By Sogol Fathian
Recently I gave a talk about writing technical stories and ways I have found to slice user stories thinner at Product Camp Toronto. I thought it’d be good to share some ideas from that talk here as well.
I work as Product Manager for epost which is one of the biggest online document delivery and management systems within Canada. epost allows users to view, pay and manage bills online and roughly one in ten Canadians use it to view their pay stubs, utility bills and tax statements among others. Right now I am in charge of leading a scrum team to redesign epost to improve web and mobile user experience. I am also responsible to revamp epost API service calls and to integrate them with Canada Post, banks and mobile apps.
My team is one of the first teams working Agile within Canada Post, so we are all new to the concept of finishing user stories within a two week sprint. And after the first few sprints I realized that we were constantly behind schedule.
Our flow for getting a story done looked something like the following:
Creating API calls and gateway calls would take half a sprint and front-end will work on the last leg of sprint to get it done. So when the story was ready for QA we were out of time and stories kept piling up to the next sprint!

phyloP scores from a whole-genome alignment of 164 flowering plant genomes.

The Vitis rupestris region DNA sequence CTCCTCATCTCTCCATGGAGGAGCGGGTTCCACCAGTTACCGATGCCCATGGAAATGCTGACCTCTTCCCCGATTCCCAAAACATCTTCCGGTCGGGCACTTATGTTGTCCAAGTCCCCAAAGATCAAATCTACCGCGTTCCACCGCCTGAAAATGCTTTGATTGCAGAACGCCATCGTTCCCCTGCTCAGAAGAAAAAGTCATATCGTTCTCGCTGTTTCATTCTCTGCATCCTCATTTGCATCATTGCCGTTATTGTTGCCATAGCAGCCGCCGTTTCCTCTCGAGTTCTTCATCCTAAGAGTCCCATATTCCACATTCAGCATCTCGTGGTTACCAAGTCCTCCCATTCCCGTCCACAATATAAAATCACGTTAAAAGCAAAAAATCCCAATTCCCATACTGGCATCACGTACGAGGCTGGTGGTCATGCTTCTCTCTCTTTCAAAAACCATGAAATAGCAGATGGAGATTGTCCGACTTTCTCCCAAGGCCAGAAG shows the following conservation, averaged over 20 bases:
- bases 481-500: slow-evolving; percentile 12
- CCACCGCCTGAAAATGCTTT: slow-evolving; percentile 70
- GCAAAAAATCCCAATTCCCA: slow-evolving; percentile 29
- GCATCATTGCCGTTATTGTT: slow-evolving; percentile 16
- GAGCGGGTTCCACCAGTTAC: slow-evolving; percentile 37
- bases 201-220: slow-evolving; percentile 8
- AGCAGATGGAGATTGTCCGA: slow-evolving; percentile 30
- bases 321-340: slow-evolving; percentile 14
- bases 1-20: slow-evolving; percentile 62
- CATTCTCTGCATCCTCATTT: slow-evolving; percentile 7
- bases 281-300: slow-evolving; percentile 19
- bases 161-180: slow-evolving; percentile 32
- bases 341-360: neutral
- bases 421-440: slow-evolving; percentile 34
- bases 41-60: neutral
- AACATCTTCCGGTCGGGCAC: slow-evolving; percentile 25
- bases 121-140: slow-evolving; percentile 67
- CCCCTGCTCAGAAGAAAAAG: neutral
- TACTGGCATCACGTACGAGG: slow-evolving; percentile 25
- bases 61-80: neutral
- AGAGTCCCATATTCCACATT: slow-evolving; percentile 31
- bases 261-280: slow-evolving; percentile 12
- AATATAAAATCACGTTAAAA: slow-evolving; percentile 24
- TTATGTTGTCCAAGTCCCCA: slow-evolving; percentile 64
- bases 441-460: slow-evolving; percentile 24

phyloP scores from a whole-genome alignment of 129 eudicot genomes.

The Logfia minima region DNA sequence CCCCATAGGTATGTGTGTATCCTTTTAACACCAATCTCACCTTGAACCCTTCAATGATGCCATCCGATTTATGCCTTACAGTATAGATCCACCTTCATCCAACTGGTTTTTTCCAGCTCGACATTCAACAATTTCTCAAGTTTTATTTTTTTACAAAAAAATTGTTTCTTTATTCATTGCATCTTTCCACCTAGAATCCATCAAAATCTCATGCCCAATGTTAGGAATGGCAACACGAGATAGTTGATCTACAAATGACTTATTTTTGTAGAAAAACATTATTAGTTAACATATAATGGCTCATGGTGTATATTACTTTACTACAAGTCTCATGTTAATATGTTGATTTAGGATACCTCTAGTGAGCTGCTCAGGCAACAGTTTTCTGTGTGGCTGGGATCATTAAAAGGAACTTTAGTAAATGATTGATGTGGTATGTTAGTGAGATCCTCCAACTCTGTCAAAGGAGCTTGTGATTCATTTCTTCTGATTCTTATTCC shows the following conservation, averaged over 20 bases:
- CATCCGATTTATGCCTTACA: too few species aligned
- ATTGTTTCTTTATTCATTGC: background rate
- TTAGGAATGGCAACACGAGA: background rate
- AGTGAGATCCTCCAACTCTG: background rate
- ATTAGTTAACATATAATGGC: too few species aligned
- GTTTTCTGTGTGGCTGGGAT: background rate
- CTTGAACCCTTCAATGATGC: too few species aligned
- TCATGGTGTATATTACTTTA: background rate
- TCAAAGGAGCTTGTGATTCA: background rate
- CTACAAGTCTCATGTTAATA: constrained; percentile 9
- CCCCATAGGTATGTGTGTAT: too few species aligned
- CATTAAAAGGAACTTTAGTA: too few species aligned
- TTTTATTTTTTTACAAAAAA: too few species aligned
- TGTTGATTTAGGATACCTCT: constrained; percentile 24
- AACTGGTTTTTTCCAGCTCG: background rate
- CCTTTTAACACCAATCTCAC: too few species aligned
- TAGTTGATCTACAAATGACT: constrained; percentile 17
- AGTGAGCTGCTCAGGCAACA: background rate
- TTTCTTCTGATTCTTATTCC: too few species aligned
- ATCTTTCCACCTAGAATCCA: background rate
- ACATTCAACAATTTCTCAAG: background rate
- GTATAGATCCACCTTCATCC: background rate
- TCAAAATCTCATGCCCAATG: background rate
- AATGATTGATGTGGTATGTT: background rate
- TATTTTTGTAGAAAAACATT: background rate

I also realized during our sprint planning and release planning a bunch of tasks get discovered and brought up that are not identified earlier. By the time these tasks are done, we are already late with the sprint. It was clear to me that I needed to write smaller stories but how?
Write Technical Stories (when necessary)
I decided since any given back-end service call will be consumed by multiple end-points it makes sense to slice a story further into an API-specific one and a front-end/UI one. API story is still valuable and independent (sort of) but it can be estimated and worked on by itself. This way I could prioritize the API story ahead of front-end story to provide much needed time for UI and QA to be done.
This was great however I didn’t know how to write user stories about API, web services and other technical stories that are not necessarily user facing. More importantly I was struggling to fit the story into “As a user I want to — so that I can —” template.
“As a front-end developer I need to supply mail list data so that it shows as a list view of mails” sure sounds weird!